The French helicopter lobbying association, Union Française de l’Hélicoptère (UFH), is voicing strong and growing concern that ever-stricter operational rules are preventing operators from running a sound business and have already claimed victims among the smallest ones. About 600 commercial and private helicopters currently fly in France, according to the association.
“We are talking about the survival of the French helicopter operator industry,” Dominique Orbec, UFH president, emphasized during a press briefing organized in the Alps in January. He complained that French authorities too often listen to vocal opponents. For example, local residents around heliports now benefit from a law that imposes major restrictions on helicopter operations in urban areas.
“France is one of the main producers of helicopters–thanks to Eurocopter–and is also the main producer of rules to prevent them from flying,” Orbec said. However, he levels some of the blame at operators that do not comply with noise-abatement rules in the Saint-Tropez gulf in the summer. “Their wealthy customers offer to pay the fines and some operators accept,” he explained. This hurts the image of the entire industry, he added, noting that while the practice has abated somewhat it remains unsatisfactory.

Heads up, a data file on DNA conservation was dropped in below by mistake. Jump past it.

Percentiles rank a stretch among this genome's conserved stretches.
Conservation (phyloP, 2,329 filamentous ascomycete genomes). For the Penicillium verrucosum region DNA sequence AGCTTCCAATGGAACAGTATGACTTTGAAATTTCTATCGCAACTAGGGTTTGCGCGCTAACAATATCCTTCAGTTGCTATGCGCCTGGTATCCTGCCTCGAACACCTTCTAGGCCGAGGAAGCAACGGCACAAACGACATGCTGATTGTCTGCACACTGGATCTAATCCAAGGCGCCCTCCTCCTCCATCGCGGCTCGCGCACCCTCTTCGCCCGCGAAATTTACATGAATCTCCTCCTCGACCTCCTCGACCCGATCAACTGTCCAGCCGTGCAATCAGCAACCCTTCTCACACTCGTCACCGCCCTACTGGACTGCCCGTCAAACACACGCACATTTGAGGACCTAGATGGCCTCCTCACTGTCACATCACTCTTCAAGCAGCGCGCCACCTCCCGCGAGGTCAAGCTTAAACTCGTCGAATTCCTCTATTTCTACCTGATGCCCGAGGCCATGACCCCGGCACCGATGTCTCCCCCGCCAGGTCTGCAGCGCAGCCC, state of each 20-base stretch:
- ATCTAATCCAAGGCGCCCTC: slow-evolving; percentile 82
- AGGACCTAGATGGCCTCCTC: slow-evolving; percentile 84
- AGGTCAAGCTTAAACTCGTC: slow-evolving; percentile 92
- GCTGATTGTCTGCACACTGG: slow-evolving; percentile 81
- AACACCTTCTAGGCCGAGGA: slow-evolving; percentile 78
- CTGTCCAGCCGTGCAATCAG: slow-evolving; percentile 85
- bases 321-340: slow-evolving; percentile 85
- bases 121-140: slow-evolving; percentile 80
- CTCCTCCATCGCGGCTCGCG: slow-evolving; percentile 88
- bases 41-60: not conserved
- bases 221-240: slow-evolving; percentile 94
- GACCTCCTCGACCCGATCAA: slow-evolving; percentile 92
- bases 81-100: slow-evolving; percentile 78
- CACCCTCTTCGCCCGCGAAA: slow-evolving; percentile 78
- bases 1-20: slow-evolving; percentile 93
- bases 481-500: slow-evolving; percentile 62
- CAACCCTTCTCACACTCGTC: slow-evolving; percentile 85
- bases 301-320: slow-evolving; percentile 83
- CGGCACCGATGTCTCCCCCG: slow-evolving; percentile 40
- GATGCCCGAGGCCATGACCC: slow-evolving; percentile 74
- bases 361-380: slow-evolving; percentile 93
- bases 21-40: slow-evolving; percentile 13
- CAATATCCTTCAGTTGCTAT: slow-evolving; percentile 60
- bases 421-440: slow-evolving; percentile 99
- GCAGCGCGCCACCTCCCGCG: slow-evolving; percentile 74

Uniformity at the Cost of Common Sense
The association now fears the EASA OPS 3 regulation–scheduled for implementation in April but likely to be delayed because the EASA rulemaking process is dragging–will add further costs. “In its current form it calls for uniformity in the way helicopter companies–big or small–operate; but one size does not fit all,” UFH general manager Thierry Couderc asserts. As an example, he cited the experience of SAF Hélicoptères, a well known enterprise in the Alps that was recently asked to write procedures relating to cabin crew–regardless of the fact that SAF does not employ any cabin crew and has no plans to do so. The EASA initially remained insistent, but president Christophe Rosset wrote a letter that he believes ended the discussion.
Another bureaucratic morass has been administrative authorizations for crop-dusting operations. “If a cereal field is spread across two départements [a French département is about the size of a large U.S. county], you have to [secure] two distinct authorizations,” Rosset explained. To make things worse, the general rule now is that helicopter crop-dusting is prohibited, and such operations can be conducted only after obtaining an exemption. As a result, the UFH has already witnessed the demise of some small agricultural helicopter companies. “If this activity disappears, what will the authorities do if they need to counter an invasion of processionary caterpillars?” Rosset warned. “We are consistently hampered in conducting our day-to-day business,” Yannick Métairie, CEO of Mont-Blanc Hélicoptères, added.